Every school report on has a breakdown of the rooms evaluated, including whether it meets the criteria and is ready for re-occupancy. 

Summary of the District-Wide Ventilation Results as of Nov. 2:

  • 94 percent of spaces in school buildings have been cleared (Out of more than 36,000 spaces assessed)
  • 99 percent of classrooms in school buildings have been cleared (Out of nearly 20,000 classrooms assessed)
    • Of all classrooms, 91 percent have functioning mechanical ventilation.
  • No students will be in classrooms that have not been cleared, and all school buildings have classrooms that have been cleared to safely welcome students. 

Summary of District-Wide Indoor Air Quality Results as of Nov. 2:

  • State-certified environmental specialists have determined that all 513 campuses that have been fully evaluated are acceptable for re-occupancy based on the results. Six CPS schools have been under active construction until recently, and their assessments will be completed in the near future and posted to
  • The state-certified environmental specialists evaluated four key metrics in a sampling of areas in each school, which are indicators of mechanical system functions: Airborne particulates, CO levels, temperature and relative humidity. Detailed criteria can be found in the school-based reports online. 
  • Temperature and relative humidity: Temperature and relative humidity are defined by ASHRAE as being generally applicable to comfort and prevention of mold, and while important, are generally not harmful to health. Greater variation outside of recommended ranges among these metrics can be seen across schools while still being considered suitable for re-occupancy by experts.  
    • 98 percent of the approximately 11,000 readings were within the recommended Relative Humidity ranges. 90 percent of schools had all humidity readings within the ideal range. 
    • 76 percent of the approximately 11,000 readings were within the recommended temperature ranges. 26 percent of schools had all temperature readings within the ideal range. 
  • Particulates: 99.7 percent of readings were within the range. Of nearly 11,000 readings district-wide, 35 spaces in 14 schools had areas in the building with particulates outside of the recommended range, primarily due to ongoing construction and maintenance.  
  • CO: 99.99 percent of readings were within the acceptable range. Of nearly 11,000 readings district-wide, only one space at one school had CO ranges in an area outside of the recommended levels. This issue was resolved immediately. 

Additional Critical Measures

In 2020, the district has invested more than $68 million in mechanical system enhancements and replacements to promote proper ventilation and an additional $48 million included in the FY21 budget for critical mechanical system needs. 

In addition to conducting a review of ventilation systems and ongoing upgrades and system enhancements, CPS improved its preventative maintenance program and implemented new procedures to address ventilation in schools. This includes increasing airflow in buildings by operating mechanical ventilation systems two hours before an occupant arrives in the building and two hours after everyone has left the building, which is recommended by ASHRAE guidelines. The district is also replacing all filters in schools. These measures, while not required, are being taken in response to suggested guidance from the CDC, and provides increased circulation of air throughout the buildings.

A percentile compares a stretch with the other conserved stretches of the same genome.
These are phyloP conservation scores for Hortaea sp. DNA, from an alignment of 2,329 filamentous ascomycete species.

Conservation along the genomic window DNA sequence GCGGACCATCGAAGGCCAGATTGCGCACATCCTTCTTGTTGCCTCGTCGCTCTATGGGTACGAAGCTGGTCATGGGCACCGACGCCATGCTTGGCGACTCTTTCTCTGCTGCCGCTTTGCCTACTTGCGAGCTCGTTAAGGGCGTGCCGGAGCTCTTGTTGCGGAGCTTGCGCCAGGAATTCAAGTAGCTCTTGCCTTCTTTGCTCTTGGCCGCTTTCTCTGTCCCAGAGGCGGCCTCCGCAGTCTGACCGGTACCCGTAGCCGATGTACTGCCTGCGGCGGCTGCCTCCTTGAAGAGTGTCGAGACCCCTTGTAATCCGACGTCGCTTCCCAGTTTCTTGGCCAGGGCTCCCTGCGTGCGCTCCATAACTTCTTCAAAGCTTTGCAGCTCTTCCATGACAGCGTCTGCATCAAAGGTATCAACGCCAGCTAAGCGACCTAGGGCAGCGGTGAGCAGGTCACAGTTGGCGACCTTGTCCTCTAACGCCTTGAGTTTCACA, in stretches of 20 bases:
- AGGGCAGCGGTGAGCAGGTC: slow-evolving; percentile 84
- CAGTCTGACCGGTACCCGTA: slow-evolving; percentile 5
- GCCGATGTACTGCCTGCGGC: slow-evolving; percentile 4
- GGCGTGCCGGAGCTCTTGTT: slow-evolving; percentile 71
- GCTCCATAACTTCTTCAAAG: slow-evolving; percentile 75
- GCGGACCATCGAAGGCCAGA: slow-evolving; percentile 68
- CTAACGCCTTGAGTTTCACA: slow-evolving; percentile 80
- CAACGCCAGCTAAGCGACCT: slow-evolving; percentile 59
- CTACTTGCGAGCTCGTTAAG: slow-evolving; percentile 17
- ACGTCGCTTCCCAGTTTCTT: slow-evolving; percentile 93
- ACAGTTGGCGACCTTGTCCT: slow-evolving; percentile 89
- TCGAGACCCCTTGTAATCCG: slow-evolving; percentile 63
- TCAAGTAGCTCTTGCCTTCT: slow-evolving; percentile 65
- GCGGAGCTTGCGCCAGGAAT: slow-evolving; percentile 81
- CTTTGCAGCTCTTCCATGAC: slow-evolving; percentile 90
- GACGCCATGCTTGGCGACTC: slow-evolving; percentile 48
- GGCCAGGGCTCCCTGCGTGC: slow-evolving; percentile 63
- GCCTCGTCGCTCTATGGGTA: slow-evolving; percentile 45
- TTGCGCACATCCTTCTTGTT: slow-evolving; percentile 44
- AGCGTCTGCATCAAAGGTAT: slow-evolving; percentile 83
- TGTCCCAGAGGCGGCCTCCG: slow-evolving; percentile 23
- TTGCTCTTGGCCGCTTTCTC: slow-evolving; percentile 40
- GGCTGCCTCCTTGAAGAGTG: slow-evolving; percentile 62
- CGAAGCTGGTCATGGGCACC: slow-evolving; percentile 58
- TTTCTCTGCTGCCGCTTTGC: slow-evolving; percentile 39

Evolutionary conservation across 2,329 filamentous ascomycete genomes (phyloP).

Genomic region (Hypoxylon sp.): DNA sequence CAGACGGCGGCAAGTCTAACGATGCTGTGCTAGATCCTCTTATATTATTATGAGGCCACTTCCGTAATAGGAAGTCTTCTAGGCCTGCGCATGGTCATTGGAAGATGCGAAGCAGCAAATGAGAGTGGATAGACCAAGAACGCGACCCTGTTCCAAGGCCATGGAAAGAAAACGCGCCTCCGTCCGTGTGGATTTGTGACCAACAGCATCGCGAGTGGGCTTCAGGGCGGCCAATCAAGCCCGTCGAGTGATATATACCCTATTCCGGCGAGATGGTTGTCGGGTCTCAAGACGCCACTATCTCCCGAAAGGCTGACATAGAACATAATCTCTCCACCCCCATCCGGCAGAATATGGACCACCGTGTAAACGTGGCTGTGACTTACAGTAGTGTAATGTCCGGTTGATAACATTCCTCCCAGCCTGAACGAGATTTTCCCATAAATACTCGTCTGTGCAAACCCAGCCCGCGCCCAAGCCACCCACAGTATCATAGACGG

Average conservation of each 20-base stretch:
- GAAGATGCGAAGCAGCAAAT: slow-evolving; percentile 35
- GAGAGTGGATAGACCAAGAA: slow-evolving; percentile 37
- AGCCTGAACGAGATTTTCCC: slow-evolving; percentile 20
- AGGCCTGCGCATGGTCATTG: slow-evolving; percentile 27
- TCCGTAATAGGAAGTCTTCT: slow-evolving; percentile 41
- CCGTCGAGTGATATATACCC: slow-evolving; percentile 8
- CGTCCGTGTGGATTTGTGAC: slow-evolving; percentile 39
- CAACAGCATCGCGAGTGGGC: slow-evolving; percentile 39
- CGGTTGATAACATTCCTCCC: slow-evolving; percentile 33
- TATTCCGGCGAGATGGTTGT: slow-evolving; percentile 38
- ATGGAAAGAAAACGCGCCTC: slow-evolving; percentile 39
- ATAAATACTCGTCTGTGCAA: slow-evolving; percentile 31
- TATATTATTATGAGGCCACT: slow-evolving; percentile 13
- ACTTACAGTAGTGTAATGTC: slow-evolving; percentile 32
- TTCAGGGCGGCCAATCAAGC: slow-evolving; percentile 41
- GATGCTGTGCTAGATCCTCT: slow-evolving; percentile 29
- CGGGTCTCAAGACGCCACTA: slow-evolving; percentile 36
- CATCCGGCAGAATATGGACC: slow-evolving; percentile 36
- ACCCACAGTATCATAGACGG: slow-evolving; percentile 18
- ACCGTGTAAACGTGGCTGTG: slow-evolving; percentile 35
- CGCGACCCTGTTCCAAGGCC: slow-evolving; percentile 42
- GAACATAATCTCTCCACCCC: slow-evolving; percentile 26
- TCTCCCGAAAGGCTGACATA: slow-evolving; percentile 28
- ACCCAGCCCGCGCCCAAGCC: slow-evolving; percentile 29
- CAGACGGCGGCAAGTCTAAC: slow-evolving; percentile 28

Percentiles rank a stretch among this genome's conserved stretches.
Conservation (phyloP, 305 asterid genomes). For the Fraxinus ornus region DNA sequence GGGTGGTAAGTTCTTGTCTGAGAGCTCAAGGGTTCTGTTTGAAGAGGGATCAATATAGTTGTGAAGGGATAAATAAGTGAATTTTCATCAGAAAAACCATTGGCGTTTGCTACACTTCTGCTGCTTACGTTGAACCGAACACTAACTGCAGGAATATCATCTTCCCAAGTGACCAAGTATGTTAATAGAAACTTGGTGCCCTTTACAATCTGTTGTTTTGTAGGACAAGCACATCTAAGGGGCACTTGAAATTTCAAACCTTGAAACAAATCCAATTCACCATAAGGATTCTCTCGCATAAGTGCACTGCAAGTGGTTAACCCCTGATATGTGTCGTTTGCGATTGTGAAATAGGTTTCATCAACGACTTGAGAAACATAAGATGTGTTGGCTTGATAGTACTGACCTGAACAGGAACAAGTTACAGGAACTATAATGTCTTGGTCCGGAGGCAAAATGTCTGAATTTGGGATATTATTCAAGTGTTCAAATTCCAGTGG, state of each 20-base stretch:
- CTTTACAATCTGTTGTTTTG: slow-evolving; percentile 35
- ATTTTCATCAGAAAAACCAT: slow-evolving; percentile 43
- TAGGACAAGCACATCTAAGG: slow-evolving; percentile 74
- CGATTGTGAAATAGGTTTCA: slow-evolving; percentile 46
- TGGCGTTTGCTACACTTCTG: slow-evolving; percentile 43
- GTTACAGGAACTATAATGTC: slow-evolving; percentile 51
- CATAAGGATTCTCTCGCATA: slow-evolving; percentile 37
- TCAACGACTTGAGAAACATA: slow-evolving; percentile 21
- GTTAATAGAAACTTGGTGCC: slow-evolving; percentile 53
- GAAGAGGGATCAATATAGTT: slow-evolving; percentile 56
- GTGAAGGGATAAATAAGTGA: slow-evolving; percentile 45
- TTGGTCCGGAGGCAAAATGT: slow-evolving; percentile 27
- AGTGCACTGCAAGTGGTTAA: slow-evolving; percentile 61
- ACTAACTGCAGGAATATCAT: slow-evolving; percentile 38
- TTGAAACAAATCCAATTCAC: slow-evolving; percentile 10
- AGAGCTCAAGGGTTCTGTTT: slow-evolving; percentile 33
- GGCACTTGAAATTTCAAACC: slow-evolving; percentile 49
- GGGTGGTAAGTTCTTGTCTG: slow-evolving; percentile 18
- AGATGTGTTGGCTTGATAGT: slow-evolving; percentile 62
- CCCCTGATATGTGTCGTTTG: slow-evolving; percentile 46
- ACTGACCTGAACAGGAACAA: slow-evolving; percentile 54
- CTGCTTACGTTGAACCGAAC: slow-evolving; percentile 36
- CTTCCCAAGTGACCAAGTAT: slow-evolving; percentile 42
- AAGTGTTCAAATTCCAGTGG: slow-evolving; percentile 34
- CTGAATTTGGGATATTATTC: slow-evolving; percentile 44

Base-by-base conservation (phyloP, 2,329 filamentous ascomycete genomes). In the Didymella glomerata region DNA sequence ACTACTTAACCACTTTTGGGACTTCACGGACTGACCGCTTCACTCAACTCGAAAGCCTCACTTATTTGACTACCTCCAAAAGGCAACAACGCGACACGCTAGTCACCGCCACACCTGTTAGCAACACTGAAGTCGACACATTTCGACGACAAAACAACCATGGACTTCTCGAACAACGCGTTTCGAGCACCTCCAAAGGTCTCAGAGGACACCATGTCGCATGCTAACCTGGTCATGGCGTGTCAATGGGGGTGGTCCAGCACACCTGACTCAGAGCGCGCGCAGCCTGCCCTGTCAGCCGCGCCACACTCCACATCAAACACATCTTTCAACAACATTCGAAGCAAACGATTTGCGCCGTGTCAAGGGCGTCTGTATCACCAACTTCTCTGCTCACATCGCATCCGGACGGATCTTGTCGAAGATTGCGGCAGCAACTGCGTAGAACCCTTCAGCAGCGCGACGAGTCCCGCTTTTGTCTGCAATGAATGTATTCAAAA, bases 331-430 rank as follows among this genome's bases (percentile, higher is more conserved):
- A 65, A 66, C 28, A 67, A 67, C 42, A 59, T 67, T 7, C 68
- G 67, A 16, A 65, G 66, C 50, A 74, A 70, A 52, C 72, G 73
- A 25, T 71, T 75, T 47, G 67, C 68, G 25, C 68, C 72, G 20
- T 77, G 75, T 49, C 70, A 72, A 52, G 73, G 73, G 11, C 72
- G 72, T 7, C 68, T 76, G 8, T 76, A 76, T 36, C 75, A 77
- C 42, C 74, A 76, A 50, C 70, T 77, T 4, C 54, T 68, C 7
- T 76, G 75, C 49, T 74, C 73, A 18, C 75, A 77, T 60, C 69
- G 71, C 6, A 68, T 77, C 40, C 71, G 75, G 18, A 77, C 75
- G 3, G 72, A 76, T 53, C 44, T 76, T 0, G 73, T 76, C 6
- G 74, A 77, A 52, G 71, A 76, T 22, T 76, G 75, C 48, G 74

While the district has taken a multi-step process to help ensure proper ventilation, it is important to note that the CDC has placed greater emphasis on a variety of other safety measures, all of which the district is prioritizing. Since the district began its initial planning for a potential return to classrooms, Chicago Public Schools has prioritized  the CDC’s five key mitigations for schools:

  • Consistent and correct use of masks

  • Social distancing to the largest extent possible
  • Hand hygiene and respiratory etiquette
  • Cleaning and disinfection
  • Contact tracing in collaboration with local health department 

Looking Ahead: A Responsibility to be Prepared for In-Person Learning

While the district has not yet determined when school-based learning may resume, the district has a moral obligation to do everything in its power to prepare for a safe return to in-person instruction in order to prevent learning learning loss and promote equity. COVID-19 has had a significant impact on attendance and enrollment among students in pre-k and cluster classrooms, with the greatest impact on Black and Latinx students, and the impact of this will have a profound impact on a generation of students and families if it is not addressed. 

In the near future, the district will provide an update on its goal of resuming in-person learning at some point in the second quarter for students in pre-k and cluster programs. While we do not yet know what the health outlook will be in the days ahead, we will continue to follow the guidance and will only re-open if it is deemed safe to do so by public health officials.

Chicago Public Schools serves 341,000 students in 638 schools. It is the nation's third-largest school district.